12 Aug 2014
- Written by Paul Hatfield
PERSPECTIVE-“What I said and stand behind is, war is hell and unfortunately civilians are victims of political conflicts.”
Those words were from the mouth of none other than commedienne Joan Rivers as she made her way through LAX the other day. She was referring to the tragedy unfolding in the Gaza Strip.
That’s right, the same Joan whose is best known for her commentary about red carpet events in Hollywood. I would scarcely pay attention to her on any subject, but she caught my attention this time.
Her words were harsh, but ring truth if you filter out the emotional elements of the subject.
“War is hell” was first spoken by General William T. Sherman, who was best known for his controversial, but effective, tactics in the American Civil War. He also said he would “make Georgia howl” before he embarked on his destructive march to the sea. He understood the concept of total war and its importance in vanquishing a dangerous enemy.
He spoke often about war. “War is hell” happens to be the most remembered of his statements. However, another is more meaningful: “War is cruelty. You can’t refine it.”
I believe we here in the United States and the industrialized world in general developed unrealistic expectations regarding the effects of war. You can partly blame that on the First Gulf War fought in 1991.
We became accustomed to smart bombs and laser-guided ordnance. The large Iraqi army was dispatched quickly, with very light casualties incurred by the Allies.
Events moved rapidly for a conflict of that scale – ground operations lasted only 100 days. The world was so mesmerized by the effectiveness of the General Schwarzkopf’s strategy that there was little time to dwell on the pain suffered by the civilian population of the region.
No official tally of civilian losses was ever released. To my knowledge, there was no serious tabulation attempted. One estimate claims about 13,000 civilian deaths as a direct result of Allied attacks, mostly attributed to the bombing of select facilities in Baghdad and other cities.
By contrast, about 40,000 Iraqi soldiers lost their lives.
The ratio of military to civilian casualties reflected the nature of the combat. Most of it was over open terrain and away from population centers.
The Gaza Strip, on the other hand, provides a completely different backdrop. It is a conflict where Sherman’s definition particularly holds true – it is cruel and cannot be refined. It has also been going on for decades at varying levels of violence.
The high ratio of civilian deaths to combatants in Gaza is a direct result of population density and the determination of Hamas to fight in close proximity to nonmilitary facilities. It is a situation that, to some extent, cannot be avoided. It is similar to what has occurred in countless wars. For example, some 50,000 French civilians perished in the combat activities leading up to and through the Allied invasion of Normandy in World War 2. Undoubtedly, a significant share of the casualties was attributable to Allied bombing and shelling.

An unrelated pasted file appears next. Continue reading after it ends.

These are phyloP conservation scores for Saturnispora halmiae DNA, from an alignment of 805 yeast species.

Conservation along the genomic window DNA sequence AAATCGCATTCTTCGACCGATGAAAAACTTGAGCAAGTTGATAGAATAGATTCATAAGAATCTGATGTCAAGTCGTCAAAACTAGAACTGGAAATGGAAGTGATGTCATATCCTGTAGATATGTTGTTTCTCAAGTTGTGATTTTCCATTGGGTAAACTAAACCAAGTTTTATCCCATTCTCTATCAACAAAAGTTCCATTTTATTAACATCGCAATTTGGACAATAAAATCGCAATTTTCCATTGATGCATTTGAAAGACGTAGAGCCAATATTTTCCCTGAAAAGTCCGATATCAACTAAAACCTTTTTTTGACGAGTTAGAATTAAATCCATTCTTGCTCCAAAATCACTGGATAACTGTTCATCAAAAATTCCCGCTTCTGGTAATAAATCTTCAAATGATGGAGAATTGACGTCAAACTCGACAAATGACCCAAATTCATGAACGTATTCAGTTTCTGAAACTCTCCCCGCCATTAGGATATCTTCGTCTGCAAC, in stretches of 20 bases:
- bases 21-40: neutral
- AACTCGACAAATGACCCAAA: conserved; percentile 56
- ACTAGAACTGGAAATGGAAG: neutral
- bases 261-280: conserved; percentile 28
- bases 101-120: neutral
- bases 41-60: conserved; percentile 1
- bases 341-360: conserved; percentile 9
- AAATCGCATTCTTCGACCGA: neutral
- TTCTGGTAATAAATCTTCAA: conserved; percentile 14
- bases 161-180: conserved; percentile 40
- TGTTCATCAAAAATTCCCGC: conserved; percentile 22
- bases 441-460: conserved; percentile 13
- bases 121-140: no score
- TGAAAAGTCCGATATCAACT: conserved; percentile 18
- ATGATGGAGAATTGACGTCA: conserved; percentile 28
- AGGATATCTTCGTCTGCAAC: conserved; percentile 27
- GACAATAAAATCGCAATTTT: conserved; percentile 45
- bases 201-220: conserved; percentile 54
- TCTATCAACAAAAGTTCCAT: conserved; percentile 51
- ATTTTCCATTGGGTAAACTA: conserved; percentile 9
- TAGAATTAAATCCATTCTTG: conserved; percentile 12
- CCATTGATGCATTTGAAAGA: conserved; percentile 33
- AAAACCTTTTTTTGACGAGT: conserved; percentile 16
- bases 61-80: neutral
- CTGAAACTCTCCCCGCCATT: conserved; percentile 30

Few faulted the Allies from doing what had to be done to eliminate the cancer of Nazism, as painful as it was to innocent civilians.
Hamas is a cancer, too….a cancer that wants to spread beyond its present infestation.
Hamas cannot be ignored, especially by Israel who has endured many thousands of rocket attacks. These attacks would have been more deadly had it not been for Israel’s sophisticated Iron Dome missile defense system and the technologically primitive design of the incoming rockets.
It is a costly way to fight a determined enemy hellbent on delivering unending salvos of rockets that are intended to terrorize and kill Jews. President Obama just recently authorized $225 million to bolster and replenish the Iron Dome.
Israel manages the system to minimize the costs. According to an analysis published by the Christian Science Monitor, “Iron Dome doesn’t target all rockets fired towards Israel. Since each interceptor costs around $60,000 and many of the crude rockets fired by Hamas and others from Gaza cost as little as $1,000, that would be a quick way to go bankrupt. Instead, radar picks up the trajectory of rockets, and only fires at ones headed for population centers.”
Still, the economics of dealing with Hamas terrorists is high. Think of the financial aid that could go to develop the Gaza Strip were it not for the relentless attacks on Israel perpetuated by a terrorist regime, one that was popularly elected by the Palestinians themselves.
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If Israel were deliberately targeting civilians, the death count among the general population would be many times higher. Every shell fired or bomb dropped would kill many dozens of civilians.
If Israel does nothing but target incoming rockets, it will resign itself to endure decades of terrorism. A lifting of the embargo against Gaza will guarantee an unimpeded inflow of rockets and even deadlier arms from countries and factions whose goal is to wipe Israel off the map.
I am afraid the only solution to this ongoing crisis is to make the Palestinians howl, as Sherman would have put it; howl loudly enough to throw Hamas out and install a sensible government willing to work with Israel and the West to develop the nation’s resources.
Vol 12 Issue 65
Pub: Aug 12, 2014